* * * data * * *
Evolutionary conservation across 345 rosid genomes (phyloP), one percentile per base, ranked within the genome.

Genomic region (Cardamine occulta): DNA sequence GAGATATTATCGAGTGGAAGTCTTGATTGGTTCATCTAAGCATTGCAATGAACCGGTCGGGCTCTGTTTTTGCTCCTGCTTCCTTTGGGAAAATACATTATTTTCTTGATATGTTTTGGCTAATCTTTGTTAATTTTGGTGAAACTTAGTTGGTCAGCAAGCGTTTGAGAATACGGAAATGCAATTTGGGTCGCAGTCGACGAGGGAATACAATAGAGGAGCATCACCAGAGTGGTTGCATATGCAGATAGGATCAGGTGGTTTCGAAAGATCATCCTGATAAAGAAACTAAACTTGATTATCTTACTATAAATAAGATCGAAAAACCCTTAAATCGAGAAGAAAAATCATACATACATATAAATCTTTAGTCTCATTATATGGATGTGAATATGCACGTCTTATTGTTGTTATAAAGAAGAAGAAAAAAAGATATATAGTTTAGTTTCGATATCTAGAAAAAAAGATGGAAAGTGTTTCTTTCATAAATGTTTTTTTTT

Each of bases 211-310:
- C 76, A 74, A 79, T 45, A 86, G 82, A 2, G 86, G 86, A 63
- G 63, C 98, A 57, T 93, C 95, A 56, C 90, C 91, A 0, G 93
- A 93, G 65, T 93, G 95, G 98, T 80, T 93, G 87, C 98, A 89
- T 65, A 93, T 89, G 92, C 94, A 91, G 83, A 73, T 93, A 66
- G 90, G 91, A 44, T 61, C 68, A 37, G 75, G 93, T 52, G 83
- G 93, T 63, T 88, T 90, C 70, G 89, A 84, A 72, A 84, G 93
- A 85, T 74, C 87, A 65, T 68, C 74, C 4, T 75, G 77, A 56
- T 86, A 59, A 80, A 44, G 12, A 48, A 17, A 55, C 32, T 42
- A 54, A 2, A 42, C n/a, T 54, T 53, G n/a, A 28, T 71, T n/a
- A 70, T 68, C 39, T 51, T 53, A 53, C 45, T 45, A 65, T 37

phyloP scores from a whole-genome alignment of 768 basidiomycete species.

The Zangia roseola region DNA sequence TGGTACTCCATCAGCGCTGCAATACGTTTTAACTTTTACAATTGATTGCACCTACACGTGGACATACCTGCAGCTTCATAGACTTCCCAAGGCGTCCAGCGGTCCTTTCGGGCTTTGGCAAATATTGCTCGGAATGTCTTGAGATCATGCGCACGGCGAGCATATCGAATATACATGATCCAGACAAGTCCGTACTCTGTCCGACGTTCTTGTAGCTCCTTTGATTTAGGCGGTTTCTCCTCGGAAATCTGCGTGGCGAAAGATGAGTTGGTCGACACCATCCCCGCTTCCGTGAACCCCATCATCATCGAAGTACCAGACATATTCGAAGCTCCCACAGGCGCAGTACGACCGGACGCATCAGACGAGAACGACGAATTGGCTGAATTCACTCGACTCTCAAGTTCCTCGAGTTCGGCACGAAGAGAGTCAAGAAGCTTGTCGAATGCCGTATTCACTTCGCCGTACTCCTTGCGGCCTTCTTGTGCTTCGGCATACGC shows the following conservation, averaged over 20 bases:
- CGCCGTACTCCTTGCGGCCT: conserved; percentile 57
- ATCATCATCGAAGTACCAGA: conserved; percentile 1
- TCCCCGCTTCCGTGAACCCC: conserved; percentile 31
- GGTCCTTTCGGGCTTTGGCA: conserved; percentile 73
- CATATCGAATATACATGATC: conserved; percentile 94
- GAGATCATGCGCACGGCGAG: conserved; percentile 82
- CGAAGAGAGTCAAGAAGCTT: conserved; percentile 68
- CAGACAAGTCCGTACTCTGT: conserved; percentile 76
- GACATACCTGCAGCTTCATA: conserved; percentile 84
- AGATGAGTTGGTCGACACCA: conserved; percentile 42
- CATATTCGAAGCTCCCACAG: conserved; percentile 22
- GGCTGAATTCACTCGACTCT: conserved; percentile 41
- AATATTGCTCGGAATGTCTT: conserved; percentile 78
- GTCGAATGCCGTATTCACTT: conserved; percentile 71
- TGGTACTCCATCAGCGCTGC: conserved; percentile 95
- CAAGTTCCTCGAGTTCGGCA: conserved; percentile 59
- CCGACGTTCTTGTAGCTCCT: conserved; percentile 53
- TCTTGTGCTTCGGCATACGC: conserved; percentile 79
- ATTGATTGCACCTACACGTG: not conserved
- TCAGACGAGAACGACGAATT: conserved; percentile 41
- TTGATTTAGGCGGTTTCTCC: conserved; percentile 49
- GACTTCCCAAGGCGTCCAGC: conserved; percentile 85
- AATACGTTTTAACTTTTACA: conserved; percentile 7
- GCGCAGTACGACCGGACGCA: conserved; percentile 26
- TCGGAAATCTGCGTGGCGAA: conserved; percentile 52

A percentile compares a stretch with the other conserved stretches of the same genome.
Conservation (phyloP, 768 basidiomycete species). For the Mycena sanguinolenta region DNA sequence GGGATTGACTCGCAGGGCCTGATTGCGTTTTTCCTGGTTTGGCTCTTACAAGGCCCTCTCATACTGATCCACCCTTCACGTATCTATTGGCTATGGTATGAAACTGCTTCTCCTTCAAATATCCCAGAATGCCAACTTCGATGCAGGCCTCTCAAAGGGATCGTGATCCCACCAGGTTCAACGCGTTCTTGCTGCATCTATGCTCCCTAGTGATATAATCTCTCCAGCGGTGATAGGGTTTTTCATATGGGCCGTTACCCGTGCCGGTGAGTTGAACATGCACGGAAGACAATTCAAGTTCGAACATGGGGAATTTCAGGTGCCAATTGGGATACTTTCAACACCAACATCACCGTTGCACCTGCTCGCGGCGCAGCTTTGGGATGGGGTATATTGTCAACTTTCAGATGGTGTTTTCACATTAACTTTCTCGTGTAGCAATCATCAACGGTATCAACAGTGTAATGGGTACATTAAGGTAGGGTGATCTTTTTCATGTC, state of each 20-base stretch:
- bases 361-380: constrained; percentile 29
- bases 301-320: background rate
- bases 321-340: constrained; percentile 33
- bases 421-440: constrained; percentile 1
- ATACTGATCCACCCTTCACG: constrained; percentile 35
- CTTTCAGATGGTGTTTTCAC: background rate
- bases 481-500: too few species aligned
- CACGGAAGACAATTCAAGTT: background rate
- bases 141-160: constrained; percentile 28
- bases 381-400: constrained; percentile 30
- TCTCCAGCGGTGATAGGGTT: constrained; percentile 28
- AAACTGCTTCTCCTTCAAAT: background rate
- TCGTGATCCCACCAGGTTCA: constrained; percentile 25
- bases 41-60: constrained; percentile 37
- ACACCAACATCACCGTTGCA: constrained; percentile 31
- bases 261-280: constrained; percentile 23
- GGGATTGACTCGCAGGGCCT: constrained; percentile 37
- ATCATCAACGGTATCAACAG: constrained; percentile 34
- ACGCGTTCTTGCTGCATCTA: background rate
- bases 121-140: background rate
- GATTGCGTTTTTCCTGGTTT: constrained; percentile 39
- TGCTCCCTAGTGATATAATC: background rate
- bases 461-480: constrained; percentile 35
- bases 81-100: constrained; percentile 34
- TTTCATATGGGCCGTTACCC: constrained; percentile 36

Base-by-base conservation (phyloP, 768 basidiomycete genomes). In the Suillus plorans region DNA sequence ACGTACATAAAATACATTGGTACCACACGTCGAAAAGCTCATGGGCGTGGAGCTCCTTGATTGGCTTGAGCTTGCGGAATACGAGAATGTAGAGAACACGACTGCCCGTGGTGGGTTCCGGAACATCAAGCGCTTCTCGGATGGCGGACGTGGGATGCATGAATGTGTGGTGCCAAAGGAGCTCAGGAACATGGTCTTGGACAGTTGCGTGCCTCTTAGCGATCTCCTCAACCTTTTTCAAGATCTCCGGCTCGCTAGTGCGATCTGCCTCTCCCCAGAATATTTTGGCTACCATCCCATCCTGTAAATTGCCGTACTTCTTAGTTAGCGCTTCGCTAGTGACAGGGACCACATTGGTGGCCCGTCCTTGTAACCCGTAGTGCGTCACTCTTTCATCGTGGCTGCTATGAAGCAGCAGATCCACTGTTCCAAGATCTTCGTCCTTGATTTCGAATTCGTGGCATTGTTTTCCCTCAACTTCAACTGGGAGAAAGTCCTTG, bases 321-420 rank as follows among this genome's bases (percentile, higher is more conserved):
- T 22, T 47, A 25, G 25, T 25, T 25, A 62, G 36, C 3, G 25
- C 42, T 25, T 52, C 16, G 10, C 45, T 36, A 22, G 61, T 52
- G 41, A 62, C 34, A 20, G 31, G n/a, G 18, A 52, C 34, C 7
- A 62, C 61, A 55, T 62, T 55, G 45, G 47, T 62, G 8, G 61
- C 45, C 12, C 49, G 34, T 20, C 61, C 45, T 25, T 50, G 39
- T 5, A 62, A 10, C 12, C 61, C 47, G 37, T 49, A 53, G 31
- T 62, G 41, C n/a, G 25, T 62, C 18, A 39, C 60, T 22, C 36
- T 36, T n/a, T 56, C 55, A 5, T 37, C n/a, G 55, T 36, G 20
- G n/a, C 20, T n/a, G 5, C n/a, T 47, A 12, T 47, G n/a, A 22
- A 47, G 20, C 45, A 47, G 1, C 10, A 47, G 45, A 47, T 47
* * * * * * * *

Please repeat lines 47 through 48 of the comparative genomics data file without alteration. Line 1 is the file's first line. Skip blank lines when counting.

- ATACTGATCCACCCTTCACG: constrained; percentile 35
- CTTTCAGATGGTGTTTTCAC: background rate